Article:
Gratitude Is A Powerful Emotion That Helps You Manage Stress And Operate At Peak Performance
Thanksgiving was my mom’s favorite holiday. As I remember all the trips to relatives or dinners at my parents’ house, I have warmth in my heart about Thanksgiving, even though Mom’s not around any longer. The whole idea about having our family get together and relax, enjoy a big meal, and share each other’s company is part of the tradition we continue. Of course we also include gratitude for all we have as we bless the food right before we dive into that enormous buffet.
As kids we learn about the Mayflower, harsh winters, and that first thankful celebration. This is a special story for our family as our ancestors on Mom’s side were on that very Mayflower and part of that same first Thanksgiving.
We make a big deal about turkeys, cornucopias, pumpkin pie, and being thankful at the time of this particular holiday, this break in our busy schedules, and the final pause before the holiday shopping spree launches the next day. But what about the rest of the year?
Expressing gratitude makes you feel great, and if you’re appreciating someone else you are spreading the love. The good news is it goes beyond just feeling good, and can actually impact your stress and performance levels.
The Institute of Heart Math has studied heart rhythm patterns and identified that graphs associated with frustration versus appreciation are dramatically different. The frustration graph has great heart rate variability, with the heart rate graph line jumping all over the place. In contract, the appreciation graph is smooth, with rolling peaks and valleys. This is considered highly ordered or “coherent.”
Heart Math understands the power of appreciation and gratitude and includes these powerful emotions in its stress reduction process. When you’re in coherence, your heart rate, breathing rate, and brain waves all operate together in an optimum way. We reduce our stress levels and can function at peak performance states. Think of a time when you were in “the zone,” like your favorite professional athlete when they set all those records. That’s what it’s like to be in coherence.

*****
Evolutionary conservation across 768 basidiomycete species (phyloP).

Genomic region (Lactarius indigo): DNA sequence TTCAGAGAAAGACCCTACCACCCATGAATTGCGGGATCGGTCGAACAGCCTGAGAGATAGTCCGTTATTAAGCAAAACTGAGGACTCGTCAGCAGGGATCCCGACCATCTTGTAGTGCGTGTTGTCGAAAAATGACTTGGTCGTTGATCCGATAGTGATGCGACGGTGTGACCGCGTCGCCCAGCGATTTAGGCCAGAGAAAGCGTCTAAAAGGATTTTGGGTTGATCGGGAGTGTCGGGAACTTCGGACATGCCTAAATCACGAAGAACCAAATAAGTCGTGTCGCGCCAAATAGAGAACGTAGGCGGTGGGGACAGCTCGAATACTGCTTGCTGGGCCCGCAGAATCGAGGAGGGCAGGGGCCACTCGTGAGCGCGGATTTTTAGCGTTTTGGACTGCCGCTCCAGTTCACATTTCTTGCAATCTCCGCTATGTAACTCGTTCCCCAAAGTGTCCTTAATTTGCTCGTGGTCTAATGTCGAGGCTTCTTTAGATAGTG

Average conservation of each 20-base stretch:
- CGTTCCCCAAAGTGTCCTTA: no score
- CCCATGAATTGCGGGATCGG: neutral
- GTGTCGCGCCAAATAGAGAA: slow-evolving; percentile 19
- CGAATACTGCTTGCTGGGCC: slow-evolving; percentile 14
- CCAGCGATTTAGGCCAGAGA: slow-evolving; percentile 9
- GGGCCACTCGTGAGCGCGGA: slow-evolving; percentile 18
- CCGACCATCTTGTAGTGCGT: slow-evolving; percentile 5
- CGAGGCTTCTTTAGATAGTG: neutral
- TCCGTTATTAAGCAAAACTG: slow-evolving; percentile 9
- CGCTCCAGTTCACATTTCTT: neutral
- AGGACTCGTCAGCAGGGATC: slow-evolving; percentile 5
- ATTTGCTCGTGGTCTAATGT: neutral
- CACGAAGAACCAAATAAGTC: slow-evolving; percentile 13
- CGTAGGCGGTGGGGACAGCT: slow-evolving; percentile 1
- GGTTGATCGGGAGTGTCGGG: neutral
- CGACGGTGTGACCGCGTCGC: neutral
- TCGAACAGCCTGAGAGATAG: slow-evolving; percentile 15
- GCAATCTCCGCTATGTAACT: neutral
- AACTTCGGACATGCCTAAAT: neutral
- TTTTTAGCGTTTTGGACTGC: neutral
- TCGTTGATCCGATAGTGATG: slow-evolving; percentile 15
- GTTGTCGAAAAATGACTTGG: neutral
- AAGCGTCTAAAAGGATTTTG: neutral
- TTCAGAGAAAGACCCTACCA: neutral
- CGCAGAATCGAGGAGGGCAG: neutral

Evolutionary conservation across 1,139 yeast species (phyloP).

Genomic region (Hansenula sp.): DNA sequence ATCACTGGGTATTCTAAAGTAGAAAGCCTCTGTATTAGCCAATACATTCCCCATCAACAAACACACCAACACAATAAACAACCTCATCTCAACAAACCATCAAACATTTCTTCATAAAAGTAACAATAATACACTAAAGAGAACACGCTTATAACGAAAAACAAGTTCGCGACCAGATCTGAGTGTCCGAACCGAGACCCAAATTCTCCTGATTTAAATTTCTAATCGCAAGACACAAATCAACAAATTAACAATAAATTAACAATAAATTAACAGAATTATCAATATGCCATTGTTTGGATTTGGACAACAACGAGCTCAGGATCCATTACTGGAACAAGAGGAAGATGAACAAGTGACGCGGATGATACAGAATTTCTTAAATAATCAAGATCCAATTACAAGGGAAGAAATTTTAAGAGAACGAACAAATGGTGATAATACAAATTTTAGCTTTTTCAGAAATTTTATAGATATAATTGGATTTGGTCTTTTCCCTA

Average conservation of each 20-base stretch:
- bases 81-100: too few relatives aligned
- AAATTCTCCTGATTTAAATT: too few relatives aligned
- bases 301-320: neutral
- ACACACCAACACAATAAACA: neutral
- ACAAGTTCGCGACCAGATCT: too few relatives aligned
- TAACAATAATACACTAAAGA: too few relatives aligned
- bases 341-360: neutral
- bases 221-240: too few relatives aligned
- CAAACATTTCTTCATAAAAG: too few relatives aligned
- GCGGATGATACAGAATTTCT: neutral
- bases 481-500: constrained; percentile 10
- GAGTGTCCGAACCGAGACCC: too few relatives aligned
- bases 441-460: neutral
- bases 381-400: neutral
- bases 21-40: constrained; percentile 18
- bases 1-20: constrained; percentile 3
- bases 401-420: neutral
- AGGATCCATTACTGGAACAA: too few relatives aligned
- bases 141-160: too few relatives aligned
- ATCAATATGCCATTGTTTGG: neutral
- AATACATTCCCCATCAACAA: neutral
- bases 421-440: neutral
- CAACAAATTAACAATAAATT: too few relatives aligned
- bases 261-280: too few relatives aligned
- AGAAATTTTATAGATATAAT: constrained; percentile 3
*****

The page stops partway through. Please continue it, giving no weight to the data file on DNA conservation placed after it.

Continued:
To reach coherence, the process Hearth Math shares is simple:
- Heart Awareness – Identify your heart space
- Heart Breathing – Deepen your breathing with a focus on your heart
- Heart Feeling – Engage your heart with positive feelings, such as recalling things that you are grateful for.
Doing this for a few minutes each day will have powerful effects for you.
Gratitude as a Daily Habit
Clearly gratitude is important, but is this a case of where we understand something to be important yet fail to take any action with it? Until something is an unconscious habit we may not do it every day. Appreciation and gratitude are so important that I built them into the Daily Habit list within my international best selling book, Act Now! A Daily Action Log for Achieving Your Goals in 90 Days. Here are some ideas to help you create this into a daily habit.
During Jack Canfield’s trainings, he assigns daily homework that includes “Appreciate Someone.” That homework can carry into your daily lives.
At dinner each night at our house, we go around the table and share what we’re grateful for today. With young boys, you sometimes have to spice up the exercise, so we’ve recently been going through the letters of the alphabet: “Today’s letter is ‘H’ … What are you grateful for today that starts with the letter ‘H’?”
I also think it’s important to appreciate yourself, not just other people. As you’re brushing your teeth before bed, look yourself in the mirror and share your personal gratitude for what went well today, or appreciate yourself for how you played the game of life and kept up the other positive habits.
Of course, using a daily action log to keep you on track, like what I describe in Act Now!, is a great way to stay focused and turn this into a habit very quickly.
Even once you have successfully created a daily habit out of expressing gratitude and appreciating other people, Thanksgiving is a special holiday. I’ve had the pleasure of traveling during past Octobers with a number of Canadians at the same event, and being invited to an arranged dinner out for the Canadian Thanksgiving holiday. The warmth of this group was extraordinary and certainly rubbed off on the Americans who joined at dinner.
For this Thanksgiving, I will share that warmth as I remember all my friends and family around the world. I am grateful that I have an extended network of such amazing people that I love and who I know support me. And, I remember Mom and appreciate her for being a great mom, for all that she taught me, and for such a wonderful list of Thanksgiving memories.